“…the most satisfying survival, stealth and action mash up experience this generation.”
Let’s get this out of the way, Far Cry 3 is the biggest and best game of the year, no question. A huge open world superbly crafted and full of missions to do and sights to see. Great characters, intense combat all topped off with the most intuitive shooter controls available making for the most satisfying survival, stealth and action mash up experience this generation.
Far Cry 3 isn’t afraid to be its own thing, with a mystical side to the tropical islands and is filled with characters that make the trip through the African jungles and ancient ruins all the more interesting and enjoyable. Pirate leader Vaas obviously takes the spotlight being genuinely scary with every hint of joy and pride of his work he shows with brilliantly delivered dialogue and amazing facial animation. Other characters of the cast also shine thanks to the acting and animation, giving you a range of characters all warped by the islands and the culture surrounding them. The set-up for the game with high-flying rich kids having the time of their lives, living it up, skydiving, drinking and well, being rich kids, only to be plunged into the dark world of slave trafficking and general piracy is delivered with such focus and pitch perfect direction that the effect is multiplied when Vaas is introduced to the player. As already mentioned, the game does get a bit mystical with tribal tattoos acting as your skill tree giving the main character, Jason Brody, power as he gains experience through the carrying out of missions for the locals and other characters. Other methods of storytelling include trips, which act as back story devices as well as ways to mix up the usual shooting action with slower set pieces that focus on storytelling and even have some platforming thrown into the mix. There are a few missed notes with the inevitable confrontation with Vaas that ends up feeling a bit anti-climatic with a good chunk of the game still to go once that loose thread is tied.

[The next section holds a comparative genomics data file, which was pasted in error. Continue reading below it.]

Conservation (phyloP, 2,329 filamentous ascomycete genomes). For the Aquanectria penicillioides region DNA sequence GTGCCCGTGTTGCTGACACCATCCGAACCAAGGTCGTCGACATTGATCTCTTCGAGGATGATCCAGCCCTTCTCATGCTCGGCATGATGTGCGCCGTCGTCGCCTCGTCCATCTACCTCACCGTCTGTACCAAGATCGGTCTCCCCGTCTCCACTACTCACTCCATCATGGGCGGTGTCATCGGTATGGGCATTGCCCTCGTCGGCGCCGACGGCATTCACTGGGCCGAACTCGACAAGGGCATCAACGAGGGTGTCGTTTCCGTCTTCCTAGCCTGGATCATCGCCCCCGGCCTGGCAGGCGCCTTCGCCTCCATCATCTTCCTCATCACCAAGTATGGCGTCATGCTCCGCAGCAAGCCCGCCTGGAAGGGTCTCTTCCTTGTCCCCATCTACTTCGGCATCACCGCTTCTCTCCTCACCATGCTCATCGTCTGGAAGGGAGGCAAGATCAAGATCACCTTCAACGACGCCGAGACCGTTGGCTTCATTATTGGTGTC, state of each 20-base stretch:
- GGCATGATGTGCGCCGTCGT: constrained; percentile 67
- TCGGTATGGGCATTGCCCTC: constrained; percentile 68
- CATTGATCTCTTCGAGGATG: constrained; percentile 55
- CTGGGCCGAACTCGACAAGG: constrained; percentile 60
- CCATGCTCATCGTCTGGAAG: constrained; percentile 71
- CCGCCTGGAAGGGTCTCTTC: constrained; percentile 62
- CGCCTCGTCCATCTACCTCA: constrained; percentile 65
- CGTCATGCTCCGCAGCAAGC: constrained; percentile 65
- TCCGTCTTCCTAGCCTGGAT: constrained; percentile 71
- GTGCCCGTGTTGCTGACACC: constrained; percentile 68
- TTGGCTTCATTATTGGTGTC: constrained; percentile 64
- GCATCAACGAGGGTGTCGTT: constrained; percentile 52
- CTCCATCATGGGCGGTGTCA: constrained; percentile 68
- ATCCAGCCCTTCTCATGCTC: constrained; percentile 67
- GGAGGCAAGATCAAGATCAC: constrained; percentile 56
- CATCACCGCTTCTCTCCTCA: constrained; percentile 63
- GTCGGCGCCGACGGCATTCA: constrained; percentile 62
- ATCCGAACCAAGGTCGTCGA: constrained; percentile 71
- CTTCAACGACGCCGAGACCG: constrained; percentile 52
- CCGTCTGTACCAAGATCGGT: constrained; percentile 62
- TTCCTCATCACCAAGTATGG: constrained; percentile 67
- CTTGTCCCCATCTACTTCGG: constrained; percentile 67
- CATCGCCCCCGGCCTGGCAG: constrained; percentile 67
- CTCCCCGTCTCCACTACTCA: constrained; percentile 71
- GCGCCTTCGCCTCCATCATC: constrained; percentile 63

Luckily the gameplay is a great mix that won’t ever get boring. It sure says something when an FPS can mix things up quite like this and not slip up that often with only a few hit detection issues to note of. Shooting is a satisfying mix of fast paced traversal and loud guns with plenty of punch behind them. Of course you could always choose to stealth your way through many of the games map, but at any point during that you can instantly turn the game on its head and catch enemies by surprise. In most games at this point, you can never escape the x-ray vision of enemies, but in Far Cry 3, you can slip away into the forest or behind a building and them commence to sneak up on unaware enemies. It makes the fire fights all that more intense and gives an opportunity for experimentation. Besides the main combat mechanics is the open world that opens up at a steady pace allowing for optimum exploration without leaving nothing else left to discover. Activating radio towers to uncover the map is the main method of getting a good idea of what to explore with the map being huge, it’s a nice way of slowly unveiling the lush and beautiful island to the player. Mistakes made in Far Cry 2 have obviously been addressed here with those dreadful checkpoints and bus stops completely scrapped in favour of strongholds and fast travel, both working in unison with each other. As you liberate strongholds, you gain more fast travel points making it easier to travel around the huge map without ever feeling like you are being cheated out of an opportunity to explore the surrounding area. The rusting guns mechanic and the constant need to run back to the home hub area and get medicine are also missing in action, which isn’t a bad thing at all, instead the survival aspects of the game have been completely reworked with crafting and hunting mechanics taking their place that also work hand in hand with each other. Limited loot space and the ability to hold only one weapon at the start means you will have hunt the materials to craft new wallets and holsters to hold whatever you find or buy out in the open world. Animals are now no longer just car bumper fodder and will attack and flee depending on the situation, even attacking each other and nearby enemies. This makes it more of a challenge to gain that sharkskin you need to craft that new wallet to store the extra money from pawning off all the loot you find.